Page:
Canada’s securities commissions launched fewer new enforcement cases against wrongdoers last year and said many matters are becoming more complex to investigate.
The Canadian Securities Administrators (CSA), an umbrella group for Canada’s 13 provincial and territorial securities commissions, said regulators across the country launched 112 new enforcement cases last year, a drop from 145 new cases in 2012 and 126 in 2011.
The number of individuals and companies named in the cases also fell last year to 270 from 388 in 2012 and 352 in 2011, according to the CSA’s annual enforcement report released Thursday.
CSA chair Bill Rice, who is also chair of the Alberta Securities Commission, said he does not believe the numbers indicate securities regulators are easing off on enforcement investigations, saying cases occur in no set pattern and investigations take varying lengths of time to complete depending on their complexity.
“When you see a number drop, there’s a concern that we are getting slower or not getting on top of things, but I don’t think that’s the way it is,” he said in an interview Thursday. “I think we are getting better at what we do and faster at what we do.”
As in prior years, over half of new cases in 2013 involved illegal distributions of securities, while new fraud cases fell to 56 from 113 in 2012 and illegal insider trading cases dropped to 13 last year from 19 in 2012. The CSA said there is always wide variability in types of cases each year, so changes in a category should not be seen as indicative of a long-term trend.
Mr. Rice said crimes – and therefore investigations – are getting more complex each year and increasingly involve Internet-based schemes. He said a team of investigators may handle one larger, complex investigation in the same time they could do 15 small cases, so simple case numbers can be misleading.
He said the CSA began preparing the national enforcement report to counter a criticism that Canadian regulators do little in the enforcement realm. “We all say, ‘that’s ridiculous, so why don’t we tell the story a little bit better in aggregate.”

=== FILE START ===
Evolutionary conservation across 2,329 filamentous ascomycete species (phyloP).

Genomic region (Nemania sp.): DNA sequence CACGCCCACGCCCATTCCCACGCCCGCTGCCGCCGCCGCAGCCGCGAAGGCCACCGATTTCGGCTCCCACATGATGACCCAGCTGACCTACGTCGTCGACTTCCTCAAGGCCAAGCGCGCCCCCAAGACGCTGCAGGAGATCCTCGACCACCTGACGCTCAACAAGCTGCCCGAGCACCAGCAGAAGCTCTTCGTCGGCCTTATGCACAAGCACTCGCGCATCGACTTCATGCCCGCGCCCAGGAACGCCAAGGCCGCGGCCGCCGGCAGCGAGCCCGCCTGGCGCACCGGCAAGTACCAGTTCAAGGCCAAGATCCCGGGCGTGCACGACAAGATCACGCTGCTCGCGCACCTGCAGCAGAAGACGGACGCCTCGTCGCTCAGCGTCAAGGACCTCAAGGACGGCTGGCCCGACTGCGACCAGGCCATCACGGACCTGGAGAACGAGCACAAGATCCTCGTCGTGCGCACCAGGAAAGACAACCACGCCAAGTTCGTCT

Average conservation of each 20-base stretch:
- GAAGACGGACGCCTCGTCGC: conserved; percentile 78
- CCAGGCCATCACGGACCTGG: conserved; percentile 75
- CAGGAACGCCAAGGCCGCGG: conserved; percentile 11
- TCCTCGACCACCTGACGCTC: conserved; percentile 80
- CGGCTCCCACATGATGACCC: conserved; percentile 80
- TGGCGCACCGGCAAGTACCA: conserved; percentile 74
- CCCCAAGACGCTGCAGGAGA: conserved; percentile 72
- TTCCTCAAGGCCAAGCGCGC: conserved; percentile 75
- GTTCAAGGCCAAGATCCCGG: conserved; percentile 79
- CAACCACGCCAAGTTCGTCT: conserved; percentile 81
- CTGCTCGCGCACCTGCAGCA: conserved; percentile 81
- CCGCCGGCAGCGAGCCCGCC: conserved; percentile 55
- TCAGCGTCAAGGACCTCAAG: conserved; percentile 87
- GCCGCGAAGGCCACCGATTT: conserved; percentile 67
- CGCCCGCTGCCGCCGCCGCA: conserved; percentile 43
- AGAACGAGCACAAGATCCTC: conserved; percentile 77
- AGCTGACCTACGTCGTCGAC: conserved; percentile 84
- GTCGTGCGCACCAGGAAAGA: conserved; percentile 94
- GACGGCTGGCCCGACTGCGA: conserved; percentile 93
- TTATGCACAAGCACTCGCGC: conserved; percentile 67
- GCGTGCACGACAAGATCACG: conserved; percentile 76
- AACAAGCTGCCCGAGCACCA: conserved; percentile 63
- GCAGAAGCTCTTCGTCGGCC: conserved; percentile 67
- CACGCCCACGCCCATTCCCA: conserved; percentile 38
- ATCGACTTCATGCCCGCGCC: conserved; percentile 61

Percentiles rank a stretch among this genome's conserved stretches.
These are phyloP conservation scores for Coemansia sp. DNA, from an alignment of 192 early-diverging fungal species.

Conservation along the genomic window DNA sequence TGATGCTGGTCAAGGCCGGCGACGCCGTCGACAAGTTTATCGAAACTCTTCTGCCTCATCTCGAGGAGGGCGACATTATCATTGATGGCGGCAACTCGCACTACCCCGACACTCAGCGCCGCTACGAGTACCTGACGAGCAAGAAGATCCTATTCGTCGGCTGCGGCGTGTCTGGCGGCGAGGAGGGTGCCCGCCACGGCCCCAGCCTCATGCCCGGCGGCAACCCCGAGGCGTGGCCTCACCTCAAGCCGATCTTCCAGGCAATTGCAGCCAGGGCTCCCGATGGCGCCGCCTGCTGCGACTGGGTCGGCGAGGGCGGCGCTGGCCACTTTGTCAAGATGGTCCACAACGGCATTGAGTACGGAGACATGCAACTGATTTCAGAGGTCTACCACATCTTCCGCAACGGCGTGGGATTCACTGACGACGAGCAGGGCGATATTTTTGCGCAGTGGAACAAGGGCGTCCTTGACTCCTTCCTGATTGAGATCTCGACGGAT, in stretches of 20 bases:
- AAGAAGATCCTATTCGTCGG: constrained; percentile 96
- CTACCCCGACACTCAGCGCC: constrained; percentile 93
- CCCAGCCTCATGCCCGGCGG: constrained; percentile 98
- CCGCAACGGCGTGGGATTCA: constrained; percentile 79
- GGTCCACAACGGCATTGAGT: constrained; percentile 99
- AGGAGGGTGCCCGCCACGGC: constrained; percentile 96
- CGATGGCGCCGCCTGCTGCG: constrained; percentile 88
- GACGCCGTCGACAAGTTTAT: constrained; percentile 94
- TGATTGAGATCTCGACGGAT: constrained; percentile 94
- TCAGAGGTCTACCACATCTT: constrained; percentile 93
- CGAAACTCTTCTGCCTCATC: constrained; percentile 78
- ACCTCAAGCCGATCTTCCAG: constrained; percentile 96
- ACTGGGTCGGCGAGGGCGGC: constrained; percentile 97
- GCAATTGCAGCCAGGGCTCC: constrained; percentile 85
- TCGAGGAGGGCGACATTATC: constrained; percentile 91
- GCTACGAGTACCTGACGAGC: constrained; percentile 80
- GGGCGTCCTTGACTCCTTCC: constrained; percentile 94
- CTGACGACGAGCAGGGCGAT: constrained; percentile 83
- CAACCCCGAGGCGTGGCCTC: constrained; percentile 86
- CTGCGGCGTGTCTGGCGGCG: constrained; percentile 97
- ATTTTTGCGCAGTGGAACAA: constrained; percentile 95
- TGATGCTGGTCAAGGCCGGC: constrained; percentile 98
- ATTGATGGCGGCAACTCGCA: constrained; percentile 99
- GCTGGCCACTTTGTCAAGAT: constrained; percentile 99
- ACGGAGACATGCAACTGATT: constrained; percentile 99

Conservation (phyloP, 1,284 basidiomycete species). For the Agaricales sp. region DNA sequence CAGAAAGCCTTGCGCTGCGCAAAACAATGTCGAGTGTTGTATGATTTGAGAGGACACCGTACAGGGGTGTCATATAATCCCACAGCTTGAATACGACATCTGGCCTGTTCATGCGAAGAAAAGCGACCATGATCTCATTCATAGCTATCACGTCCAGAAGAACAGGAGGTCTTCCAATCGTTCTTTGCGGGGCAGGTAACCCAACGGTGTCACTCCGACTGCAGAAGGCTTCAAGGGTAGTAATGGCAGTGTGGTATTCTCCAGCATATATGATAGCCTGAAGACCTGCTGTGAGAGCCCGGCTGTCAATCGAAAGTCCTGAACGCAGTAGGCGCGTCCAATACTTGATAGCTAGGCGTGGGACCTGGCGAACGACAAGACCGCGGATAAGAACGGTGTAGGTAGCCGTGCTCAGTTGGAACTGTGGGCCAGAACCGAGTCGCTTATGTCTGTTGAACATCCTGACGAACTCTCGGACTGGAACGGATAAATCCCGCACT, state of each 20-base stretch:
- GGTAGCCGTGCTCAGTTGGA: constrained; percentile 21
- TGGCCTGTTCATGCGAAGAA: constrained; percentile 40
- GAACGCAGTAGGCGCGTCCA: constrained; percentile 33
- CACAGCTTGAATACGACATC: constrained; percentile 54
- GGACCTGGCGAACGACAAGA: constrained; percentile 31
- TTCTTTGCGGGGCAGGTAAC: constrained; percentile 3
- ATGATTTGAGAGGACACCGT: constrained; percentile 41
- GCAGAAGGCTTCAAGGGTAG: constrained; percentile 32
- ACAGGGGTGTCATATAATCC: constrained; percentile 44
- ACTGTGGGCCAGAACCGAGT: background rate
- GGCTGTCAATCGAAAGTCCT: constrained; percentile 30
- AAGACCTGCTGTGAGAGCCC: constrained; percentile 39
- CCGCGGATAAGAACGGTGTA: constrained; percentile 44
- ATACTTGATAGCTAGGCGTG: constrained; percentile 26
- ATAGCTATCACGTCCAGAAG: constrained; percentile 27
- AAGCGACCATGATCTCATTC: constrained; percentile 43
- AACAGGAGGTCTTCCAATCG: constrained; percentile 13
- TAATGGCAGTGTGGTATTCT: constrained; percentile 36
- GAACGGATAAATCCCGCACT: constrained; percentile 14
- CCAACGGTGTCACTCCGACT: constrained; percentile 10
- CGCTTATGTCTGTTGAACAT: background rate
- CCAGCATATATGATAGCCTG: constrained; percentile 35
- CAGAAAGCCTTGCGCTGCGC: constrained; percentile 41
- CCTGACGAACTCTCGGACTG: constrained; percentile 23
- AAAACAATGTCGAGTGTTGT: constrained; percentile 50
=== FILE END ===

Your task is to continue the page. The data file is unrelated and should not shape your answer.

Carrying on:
Regulators said they concluded 133 cases in 2013, which was similar to 135 cases concluded in 2012. Many of those cases were originally launched in prior years, and finally came to a conclusion in 2013. In cases that involve multiple individuals or companies, the CSA counts them as completed for its statistics when the first person reaches a conclusion even if others are still continuing.
Looking alternatively at conclusions reached with each individual or company separately, the CSA said 382 respondents concluded their cases in 2013 compared with 322 in 2012.
The CSA said 41 per cent of cases were concluded by a contested hearing before a securities commission, 39 per cent were completed by a settlement agreement and 20 per cent were concluded with a court decision in a case launched under provincial securities act legislation.
Fines and monetary penalties across Canada totalled $35.4-million in 2013 compared to $36.6-million last year. Regulators ordered restitution and “disgorgement” of proceeds of crime totalling a further $55-million last year, compared with $121-million in 2012. The 2012 total included a single disgorgement order of $49-million in a case involving Arbour Energy Inc.
Eight people were sentenced to jail last year for terms ranging from six months to two years for violations of provincial securities acts in 2013. The data does not include fraud or other charges laid by police under the Criminal Code.
Regulators said 10 cases were appealed last year, a drop from 30 appeals launched in 2012.
Canada’s self-regulatory organizations – including the Investment Industry Regulatory Organization of Canada, the Mutual Fund Dealers Association of Canada and Quebec’s Chambre de la sécurité financière – concluded 132 enforcement cases last year compared with 128 in 2012, the report said.